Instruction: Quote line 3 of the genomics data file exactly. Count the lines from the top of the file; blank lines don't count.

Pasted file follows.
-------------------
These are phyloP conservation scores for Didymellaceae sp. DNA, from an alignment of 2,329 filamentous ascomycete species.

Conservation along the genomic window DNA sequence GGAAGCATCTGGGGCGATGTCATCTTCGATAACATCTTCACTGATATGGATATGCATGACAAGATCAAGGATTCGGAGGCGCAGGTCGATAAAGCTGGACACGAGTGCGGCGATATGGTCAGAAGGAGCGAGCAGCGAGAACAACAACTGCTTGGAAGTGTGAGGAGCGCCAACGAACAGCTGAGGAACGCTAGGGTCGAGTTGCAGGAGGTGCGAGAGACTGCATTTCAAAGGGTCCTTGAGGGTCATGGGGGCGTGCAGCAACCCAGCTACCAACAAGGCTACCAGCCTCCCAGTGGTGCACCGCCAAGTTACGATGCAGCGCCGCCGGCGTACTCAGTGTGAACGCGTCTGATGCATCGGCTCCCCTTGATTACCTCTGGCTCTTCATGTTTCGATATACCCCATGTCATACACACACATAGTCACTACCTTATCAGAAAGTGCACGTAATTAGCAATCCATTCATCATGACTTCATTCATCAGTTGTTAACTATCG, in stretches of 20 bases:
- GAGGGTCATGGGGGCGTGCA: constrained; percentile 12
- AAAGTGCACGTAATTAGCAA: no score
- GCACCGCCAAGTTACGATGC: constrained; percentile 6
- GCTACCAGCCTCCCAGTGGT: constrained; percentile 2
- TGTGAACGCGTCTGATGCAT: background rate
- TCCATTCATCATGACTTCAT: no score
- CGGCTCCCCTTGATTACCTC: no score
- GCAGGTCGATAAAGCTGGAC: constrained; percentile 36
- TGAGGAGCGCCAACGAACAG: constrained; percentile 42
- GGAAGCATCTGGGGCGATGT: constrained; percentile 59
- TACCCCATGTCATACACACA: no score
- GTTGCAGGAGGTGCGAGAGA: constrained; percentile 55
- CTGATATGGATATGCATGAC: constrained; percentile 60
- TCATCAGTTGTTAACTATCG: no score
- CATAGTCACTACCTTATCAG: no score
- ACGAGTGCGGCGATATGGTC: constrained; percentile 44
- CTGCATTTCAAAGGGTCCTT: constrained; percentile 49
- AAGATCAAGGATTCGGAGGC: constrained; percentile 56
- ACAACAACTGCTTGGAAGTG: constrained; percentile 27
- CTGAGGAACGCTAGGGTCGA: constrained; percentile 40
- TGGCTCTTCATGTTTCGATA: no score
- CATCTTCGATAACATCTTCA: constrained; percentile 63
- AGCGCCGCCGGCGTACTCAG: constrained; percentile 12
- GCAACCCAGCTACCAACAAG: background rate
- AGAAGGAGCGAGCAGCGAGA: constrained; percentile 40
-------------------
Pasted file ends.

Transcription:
- GAGGGTCATGGGGGCGTGCA: constrained; percentile 12